Automotive dealerships are always on the lookout for the most effective ways to reach new consumers. In order to do so, dealers are tasked with coming up with innovative, new ways to use billboard advertisements, television commercials, direct mail and social media. As of late, however, many internet managers have begun leveraging the power of Pay-Per-Click (or PPC) advertising campaigns. Given the ever-increasing number of leads and in-store traffic received as a result of these PPC campaigns, it isn’t difficult at all to see why.
Still, as a dealer, you might have a few questions regarding automotive PPC, like: What the heck is Pay-Per-Click Advertising? What does car dealer PPC advertising even look like? And more importantly, “How do I get my first campaign off the ground? How do I get started?”
Well, to get the first question out of the way, PPC Advertising essentially means paying a small fee every time a customer clicks on your dealership’s ads. One of the most popular forms of PPC is Search Engine Advertising; where the internet managers at your dealership bid on particular keywords that they want to show up for (in the sponsored ads section) when people conduct searches on Google or Bing. The other popular option (and this isn’t to say one is better or more popular than the other), is using an advertising placement service network like Google AdSense that allows you to pay for banner ad placements.
Now, onto the next subject: how to get started with automotive PPC. In order for you to sufficiently answer that question, you need to first evaluate your particular scenario — and that means asking you (and your internet manager) a few preliminary questions.
Question #1: Who Should Manage Your Adwords Account?
This is, perhaps, the most important question you’ll likely need to ask yourself prior to initiating your first car dealer PPC advertising campaign. The reason for this is because PPC campaigns require quite a bit of time, money and skill.
If you don’t consider yourself particularly computer savvy (or don’t know anything about PPC), and don’t have the time to devote to monitoring ad campaigns, your best bet is to have a skilled person (like your internet manager) do it.
If everyone else is overextended, you might consider outsourcing some of the work to a contractor. Just remember that on top of paying their fees, you’ll also have a somewhat considerable ad budget. So, make sure you budget wisely.
Also, make sure the person you’re hiring to take on these big responsibilities has a firm grasp of best ad copy practices, keyword research and so on.
Question #2: Who Do You Want to Target? What Ads Do I Show?
The next question you’ll want to ask yourself is “Who do I want to target?” — immediately followed by “What ads do I show to my target audience?” These questions are important because they allow you to set very specific goals. Take some time to really think about the folks who visit your dealership. About what age are they? What’s their income level? What are their typical occupations?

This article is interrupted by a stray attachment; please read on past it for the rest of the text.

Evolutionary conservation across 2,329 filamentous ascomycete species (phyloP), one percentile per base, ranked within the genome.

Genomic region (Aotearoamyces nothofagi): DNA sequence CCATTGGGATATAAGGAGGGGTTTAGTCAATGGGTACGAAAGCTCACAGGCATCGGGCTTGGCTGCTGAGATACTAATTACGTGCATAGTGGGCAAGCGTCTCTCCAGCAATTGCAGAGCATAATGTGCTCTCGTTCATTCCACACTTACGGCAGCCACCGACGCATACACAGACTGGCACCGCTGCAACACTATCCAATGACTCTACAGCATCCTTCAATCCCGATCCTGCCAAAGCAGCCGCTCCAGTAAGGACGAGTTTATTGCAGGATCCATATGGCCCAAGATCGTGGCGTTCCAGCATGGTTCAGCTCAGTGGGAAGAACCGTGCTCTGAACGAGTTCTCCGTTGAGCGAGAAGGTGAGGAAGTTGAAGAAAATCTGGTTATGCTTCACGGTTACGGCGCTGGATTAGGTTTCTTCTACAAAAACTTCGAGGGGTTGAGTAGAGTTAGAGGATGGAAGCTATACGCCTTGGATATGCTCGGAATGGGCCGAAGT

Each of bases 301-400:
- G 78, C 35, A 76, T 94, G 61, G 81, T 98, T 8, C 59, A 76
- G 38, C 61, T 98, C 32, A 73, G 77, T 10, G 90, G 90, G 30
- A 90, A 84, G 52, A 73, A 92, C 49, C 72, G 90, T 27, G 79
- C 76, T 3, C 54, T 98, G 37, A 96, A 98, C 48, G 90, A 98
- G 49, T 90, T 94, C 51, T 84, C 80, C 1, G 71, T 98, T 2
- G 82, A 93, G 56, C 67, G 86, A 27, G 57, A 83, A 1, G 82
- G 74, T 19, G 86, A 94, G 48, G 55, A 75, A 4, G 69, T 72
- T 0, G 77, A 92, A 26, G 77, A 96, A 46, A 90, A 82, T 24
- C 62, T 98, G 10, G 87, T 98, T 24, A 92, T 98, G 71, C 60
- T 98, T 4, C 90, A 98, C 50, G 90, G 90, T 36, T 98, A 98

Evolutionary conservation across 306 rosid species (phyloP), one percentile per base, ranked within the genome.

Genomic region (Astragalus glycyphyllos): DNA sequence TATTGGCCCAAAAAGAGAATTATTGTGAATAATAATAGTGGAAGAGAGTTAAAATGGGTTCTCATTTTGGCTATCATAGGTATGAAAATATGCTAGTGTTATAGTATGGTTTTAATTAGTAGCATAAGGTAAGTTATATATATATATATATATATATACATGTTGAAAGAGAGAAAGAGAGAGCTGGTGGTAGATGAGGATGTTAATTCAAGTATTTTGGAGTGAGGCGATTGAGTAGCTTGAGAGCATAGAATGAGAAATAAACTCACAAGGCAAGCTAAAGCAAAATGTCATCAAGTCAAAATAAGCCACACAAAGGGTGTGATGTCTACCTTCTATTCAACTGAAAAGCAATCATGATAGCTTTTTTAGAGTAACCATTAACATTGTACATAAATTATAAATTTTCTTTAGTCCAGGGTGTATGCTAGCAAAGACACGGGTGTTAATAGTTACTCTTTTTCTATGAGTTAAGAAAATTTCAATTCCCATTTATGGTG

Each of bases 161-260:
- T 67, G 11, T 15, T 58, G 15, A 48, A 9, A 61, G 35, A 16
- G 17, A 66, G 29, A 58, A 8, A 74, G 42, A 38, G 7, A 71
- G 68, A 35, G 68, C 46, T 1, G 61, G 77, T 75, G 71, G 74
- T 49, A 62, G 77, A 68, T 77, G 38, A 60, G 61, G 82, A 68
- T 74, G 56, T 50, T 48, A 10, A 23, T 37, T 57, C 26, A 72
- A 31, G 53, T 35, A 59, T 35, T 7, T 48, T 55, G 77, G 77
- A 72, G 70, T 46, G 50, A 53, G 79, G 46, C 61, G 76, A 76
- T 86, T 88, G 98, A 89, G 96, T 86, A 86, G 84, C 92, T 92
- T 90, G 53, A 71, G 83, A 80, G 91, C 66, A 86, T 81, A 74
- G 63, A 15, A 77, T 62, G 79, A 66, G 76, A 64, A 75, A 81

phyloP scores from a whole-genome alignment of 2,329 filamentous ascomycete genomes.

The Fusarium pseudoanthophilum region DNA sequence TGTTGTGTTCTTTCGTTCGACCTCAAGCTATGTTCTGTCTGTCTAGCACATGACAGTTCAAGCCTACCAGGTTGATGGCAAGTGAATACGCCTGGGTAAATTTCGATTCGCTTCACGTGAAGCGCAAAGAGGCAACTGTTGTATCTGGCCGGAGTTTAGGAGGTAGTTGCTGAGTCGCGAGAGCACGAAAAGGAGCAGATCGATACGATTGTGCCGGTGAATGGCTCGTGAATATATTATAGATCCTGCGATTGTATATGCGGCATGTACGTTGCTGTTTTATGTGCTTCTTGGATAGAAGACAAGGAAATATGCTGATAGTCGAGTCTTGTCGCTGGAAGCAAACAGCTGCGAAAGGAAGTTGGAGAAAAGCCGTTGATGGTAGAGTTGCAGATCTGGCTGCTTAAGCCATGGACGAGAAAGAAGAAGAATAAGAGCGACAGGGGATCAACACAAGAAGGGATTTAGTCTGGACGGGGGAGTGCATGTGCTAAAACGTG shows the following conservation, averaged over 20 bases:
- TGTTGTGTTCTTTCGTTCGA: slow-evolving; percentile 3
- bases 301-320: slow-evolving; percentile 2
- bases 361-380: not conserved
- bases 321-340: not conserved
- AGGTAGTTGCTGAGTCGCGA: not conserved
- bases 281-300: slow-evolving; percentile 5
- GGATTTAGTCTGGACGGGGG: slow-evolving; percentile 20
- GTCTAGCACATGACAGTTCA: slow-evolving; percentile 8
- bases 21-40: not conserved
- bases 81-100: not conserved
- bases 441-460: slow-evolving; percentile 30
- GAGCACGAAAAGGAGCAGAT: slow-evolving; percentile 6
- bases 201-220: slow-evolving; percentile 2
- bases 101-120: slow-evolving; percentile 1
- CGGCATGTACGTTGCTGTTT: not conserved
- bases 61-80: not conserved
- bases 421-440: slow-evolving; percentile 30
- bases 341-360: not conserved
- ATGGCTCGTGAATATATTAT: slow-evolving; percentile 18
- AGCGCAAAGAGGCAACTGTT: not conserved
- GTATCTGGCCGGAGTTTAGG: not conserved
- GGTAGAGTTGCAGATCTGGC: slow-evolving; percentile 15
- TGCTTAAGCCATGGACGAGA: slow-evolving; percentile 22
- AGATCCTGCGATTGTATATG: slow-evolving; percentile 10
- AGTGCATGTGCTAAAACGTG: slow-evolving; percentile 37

Not only will these questions have you determine the overall messaging, but it’ll help you determine the very type of ad you even want to incorporate in your campaigns. Depending on the audience type, you might either want to leverage display or search — perhaps both!
If you opt for display advertising, you can have an artist (whether internal or external) create banner ads that reflect the personality traits and interests of those people you’re trying to target.
Now, you probably won’t be able to design banner ads for every single type of customer, but it’ll be a great opportunity to narrow down your consumer base with the specific messages in your ads. If, however, you opt for search advertising (or you include it with your display efforts), you’ll need to really think about the keywords they’re searching with — which brings us to our last question.
Question #3: What Keywords Do I Use?
If you opt to include search engine advertising into your marketing strategy, then the next question you’ll need to ask yourself is “what keywords do I want to use?” Keyword selection is, by far, the most important aspects of Adwords management — and it’s not difficult to see why. Folks that are searching for specific terms in Google are typically expecting to discover the very thing they’re searching for.
That being said, you want to make sure that the keywords you want to serve ads for are completely relevant to your dealership’s current promotions. And the other thing worth mentioning, of course, is that some keywords (or search terms) are more difficult to bid on because of the sheer number of brands attempting to compete for those terms.
So, when you’re filtering through all the awesome keywords that you want to bid on, your best bet is to select keywords with medium to low competition, with fairly high search volume.
Not only will you pay less to get those ads served, but the likelihood of those ads being served is much, much higher. Instead of trying to bid on the keyword “automotive dealerships,” try “automotive dealerships in Indianapolis.” Specific terms that are relevant to your dealerships are ideal!
Now, let’s be completely realistic: Not all of your Adgroups or keywords are going to perform as well as you had hoped. Setting up those initial campaigns can be quite challenging — and maintaining those campaigns can be even harder sometimes.
A keyword choice might not be as relevant as you had initially expected — or, you might find that certain ads aren’t performing the way you want them to. Along with supplying internet managers with the ability to better organize their ad campaigns, products like WordStream can also track campaign performance and provide suggestions for ad and keyword changes.